“We haven’t had any trouble yet, but we are not just two people in this room we are 40 traders,” says owner Fabrio Messina. Nearby is a small hotel, Sole Luna Della Solidarieta, run by Addiopizzo member Patrizia Opipari. She wears a Messina T-shirts that states, “Without the mafia I see colour.”
For this new generation of Sicilians the mathematics of violence does not add up. “There are only about 8,000 mafiosi but there are more than five million Sicilians,” says Cottone. “But they penetrate every aspect of life. It’s not important how much you pay. It’s just important that you pay. Power is exercised. The mafia’s symbol is the octopus because their tentacles are everywhere and there are so many ways to pay. You want a job, a place or some influence you go speak to a ‘friend of a friend’. It’s no wonder that young people want to leave Sicily and nobody wants to invest in our island.”
This theme examined by author Nino Amadore. He writes in his book La Zona Grigia (The Grey Area), “In any Sicilian town not only officials but also professionals collude with mafia bosses – architects, doctors, accountants, lawyers.”
But Addiopizzo members represent a fresh way of thinking that is light years from their fathers and grandfathers. This is a globally-inspired, web-connected generation that endured an early ’90s childhood blighted by the criminal ‘state within a state’, the killings, the curfews in Palermo and the no-go ghettos throughout the city.
1992 was a turning point. Gangsters gunned down the anti-mafia judges Giovanni Falcone and Paolo Borsellino prompting an immediate crackdown by a society sickened by violence. A year later Toto Riina, known as the Godfather or ‘boss of bosses’ was finally brought to justice.
Understandably Cottone mocks the Hollywood glamour of the mob. “The Sopranos, The Godfather. This is not glamour! We see the violence and intimidation of the mafia every day. We’ve seen the blood on the streets.”
But while there is a new generation of publicly defiant anti-mafia supporters the mob has also evolved. “There is not the same level of open criminality now,” says Cottone. “The mafia is more interested in legitimate activities and is more white collar than ever before.”
Many mafiosi are perceived as respectable people with well-trained professions while, interestingly, the offer of lifetime mob membership is becoming increasingly unappealing to a younger generation who have no appetite for violence or the risk of a crime career cut short prematurely.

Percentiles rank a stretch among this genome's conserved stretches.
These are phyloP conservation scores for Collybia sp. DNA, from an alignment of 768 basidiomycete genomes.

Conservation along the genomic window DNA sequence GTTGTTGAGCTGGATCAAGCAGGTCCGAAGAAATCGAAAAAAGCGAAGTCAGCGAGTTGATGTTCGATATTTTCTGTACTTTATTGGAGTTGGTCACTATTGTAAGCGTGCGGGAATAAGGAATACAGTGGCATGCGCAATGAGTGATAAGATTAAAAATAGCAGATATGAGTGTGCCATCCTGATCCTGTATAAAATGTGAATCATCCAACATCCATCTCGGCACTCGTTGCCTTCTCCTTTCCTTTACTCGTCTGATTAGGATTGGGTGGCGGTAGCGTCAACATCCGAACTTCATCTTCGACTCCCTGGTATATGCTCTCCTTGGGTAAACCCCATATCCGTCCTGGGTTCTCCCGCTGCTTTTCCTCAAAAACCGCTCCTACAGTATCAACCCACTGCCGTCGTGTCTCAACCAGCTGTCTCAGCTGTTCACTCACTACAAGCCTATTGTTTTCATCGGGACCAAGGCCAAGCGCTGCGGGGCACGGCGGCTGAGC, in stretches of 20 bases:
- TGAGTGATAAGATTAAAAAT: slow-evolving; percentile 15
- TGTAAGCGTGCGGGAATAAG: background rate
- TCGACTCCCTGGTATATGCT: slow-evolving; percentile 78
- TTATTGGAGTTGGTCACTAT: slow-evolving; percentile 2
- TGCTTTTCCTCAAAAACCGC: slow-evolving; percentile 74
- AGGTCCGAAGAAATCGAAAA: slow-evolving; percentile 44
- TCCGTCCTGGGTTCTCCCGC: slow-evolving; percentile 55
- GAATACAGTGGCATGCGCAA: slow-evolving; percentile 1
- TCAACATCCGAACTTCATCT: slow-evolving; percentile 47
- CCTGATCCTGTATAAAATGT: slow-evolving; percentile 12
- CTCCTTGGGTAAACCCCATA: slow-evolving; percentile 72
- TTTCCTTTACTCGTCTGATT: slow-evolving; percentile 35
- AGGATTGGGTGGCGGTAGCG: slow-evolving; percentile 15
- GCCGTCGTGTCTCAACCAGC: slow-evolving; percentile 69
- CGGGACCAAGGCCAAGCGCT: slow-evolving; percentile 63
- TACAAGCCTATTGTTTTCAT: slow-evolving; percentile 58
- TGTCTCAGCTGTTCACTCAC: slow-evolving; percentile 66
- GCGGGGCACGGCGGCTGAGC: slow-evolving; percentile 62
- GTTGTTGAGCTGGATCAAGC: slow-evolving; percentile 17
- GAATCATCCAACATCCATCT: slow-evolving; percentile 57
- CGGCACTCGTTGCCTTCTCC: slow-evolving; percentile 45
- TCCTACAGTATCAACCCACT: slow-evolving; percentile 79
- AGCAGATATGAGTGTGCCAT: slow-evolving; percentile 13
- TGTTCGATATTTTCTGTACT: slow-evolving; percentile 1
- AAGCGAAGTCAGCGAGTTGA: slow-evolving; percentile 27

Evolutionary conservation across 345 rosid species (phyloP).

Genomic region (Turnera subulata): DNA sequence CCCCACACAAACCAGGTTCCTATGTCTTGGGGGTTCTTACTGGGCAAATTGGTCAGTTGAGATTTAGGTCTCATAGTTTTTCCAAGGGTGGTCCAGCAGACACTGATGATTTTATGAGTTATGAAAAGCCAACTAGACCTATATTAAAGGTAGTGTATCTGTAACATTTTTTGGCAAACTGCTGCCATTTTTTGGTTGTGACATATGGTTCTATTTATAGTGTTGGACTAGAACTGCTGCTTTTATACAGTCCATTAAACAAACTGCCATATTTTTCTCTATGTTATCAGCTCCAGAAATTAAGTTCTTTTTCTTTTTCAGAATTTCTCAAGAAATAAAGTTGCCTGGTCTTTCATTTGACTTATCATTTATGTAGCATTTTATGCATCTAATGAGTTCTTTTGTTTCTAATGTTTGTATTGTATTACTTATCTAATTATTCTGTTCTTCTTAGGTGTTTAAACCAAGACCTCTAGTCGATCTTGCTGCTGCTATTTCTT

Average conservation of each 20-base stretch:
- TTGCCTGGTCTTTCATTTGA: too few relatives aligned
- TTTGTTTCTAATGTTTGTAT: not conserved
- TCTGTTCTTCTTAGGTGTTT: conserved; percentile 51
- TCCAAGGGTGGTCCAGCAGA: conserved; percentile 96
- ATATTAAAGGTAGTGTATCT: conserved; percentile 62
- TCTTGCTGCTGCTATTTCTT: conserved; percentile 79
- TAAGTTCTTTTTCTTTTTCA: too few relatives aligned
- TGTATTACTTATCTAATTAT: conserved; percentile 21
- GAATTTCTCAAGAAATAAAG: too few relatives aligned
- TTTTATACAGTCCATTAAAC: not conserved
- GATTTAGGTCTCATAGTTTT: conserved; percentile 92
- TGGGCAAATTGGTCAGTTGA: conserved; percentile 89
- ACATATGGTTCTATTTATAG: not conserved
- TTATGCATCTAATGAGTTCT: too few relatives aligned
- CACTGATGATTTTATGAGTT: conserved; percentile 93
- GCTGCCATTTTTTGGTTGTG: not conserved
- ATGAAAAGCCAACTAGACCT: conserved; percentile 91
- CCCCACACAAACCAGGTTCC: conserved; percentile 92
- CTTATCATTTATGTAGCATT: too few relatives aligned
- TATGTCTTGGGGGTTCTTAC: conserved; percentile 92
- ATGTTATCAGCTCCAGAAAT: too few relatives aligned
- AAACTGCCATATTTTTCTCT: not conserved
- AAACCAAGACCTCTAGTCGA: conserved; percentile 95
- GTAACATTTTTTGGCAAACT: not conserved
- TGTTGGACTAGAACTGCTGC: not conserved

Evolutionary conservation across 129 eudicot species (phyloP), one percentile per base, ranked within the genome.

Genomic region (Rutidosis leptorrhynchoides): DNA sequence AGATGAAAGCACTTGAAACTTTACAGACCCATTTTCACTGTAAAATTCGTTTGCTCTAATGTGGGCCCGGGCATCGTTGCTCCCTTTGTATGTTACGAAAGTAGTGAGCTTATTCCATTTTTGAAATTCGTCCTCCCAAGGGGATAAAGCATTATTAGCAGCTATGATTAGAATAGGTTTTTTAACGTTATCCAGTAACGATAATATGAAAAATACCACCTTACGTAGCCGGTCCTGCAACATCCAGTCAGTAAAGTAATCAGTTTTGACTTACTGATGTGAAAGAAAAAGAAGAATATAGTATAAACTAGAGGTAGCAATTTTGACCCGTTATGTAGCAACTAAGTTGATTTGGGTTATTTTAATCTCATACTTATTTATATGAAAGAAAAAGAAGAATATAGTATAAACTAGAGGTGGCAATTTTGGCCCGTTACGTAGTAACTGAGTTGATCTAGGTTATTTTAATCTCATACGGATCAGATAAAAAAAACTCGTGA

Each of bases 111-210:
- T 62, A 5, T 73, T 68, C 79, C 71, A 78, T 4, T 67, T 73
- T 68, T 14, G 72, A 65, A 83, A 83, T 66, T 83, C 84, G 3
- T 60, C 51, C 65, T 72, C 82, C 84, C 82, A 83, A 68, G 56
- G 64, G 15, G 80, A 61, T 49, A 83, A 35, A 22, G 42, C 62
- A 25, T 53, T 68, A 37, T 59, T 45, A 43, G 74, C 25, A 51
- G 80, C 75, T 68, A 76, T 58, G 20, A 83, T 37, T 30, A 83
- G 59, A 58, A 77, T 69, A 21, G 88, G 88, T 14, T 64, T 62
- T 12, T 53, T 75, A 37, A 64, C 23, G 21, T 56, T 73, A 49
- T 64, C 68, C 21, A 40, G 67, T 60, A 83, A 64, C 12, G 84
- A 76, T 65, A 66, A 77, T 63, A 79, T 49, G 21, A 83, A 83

But what about the future of Addiopizzo? “When we started, the older generation would rarely talk about the mafia and even if they did they would say it’s not something you can change,” says Cottone. “Now, four years later, they say there is hope. We will continue to grow in strength. We started the change and we must finalise it. Nothing can stop us.”
Tourism and the mafia
• Anti-mafia association Addiopizzo organises holidays for tourists that only promote hotels, restaurants and shops that have publicly declared they do not pay protection money to the mafia. Visit www.addiopizzo.org
• It is estimated by Confindustria, the association representing Italian companies, that the Sicilian Costa Nostra collects US$140 billion or seven per cent of Italian GDP every year.
• Following successful convictions, many mafia headquarters have been converted into tourist sites. The farming co-operative called Portella Della Ginestra is based on land once owned by gangster Giovanni Brusca.
• Libera Terra is an organisation that specialises in giving land seized from the mafia back to the community. Often tourist accommodation is available and there are shops selling anti-mafia products.
• The town of Corleone, immoralised in Godfather films, suffered 155 violent deaths, the highest murder rate in the world between 1944 and 1948. Today in the town there are anti-mafia tours and an anti-mafia museum.
• It is seen to be in bad taste to glorify Corleone’s mafia associations and some traders are campaigning to change the town’s name.
• The land and former home of mafia boss Toro Riina outside of Corleone has been transformed into a marshlands wildlife reserve run by a cooperative called Pio La Torre.
• Pio La Torre was the man who first suggested seized mafia assets should be handed back to the community. La Torre was killed by the mob in 1982.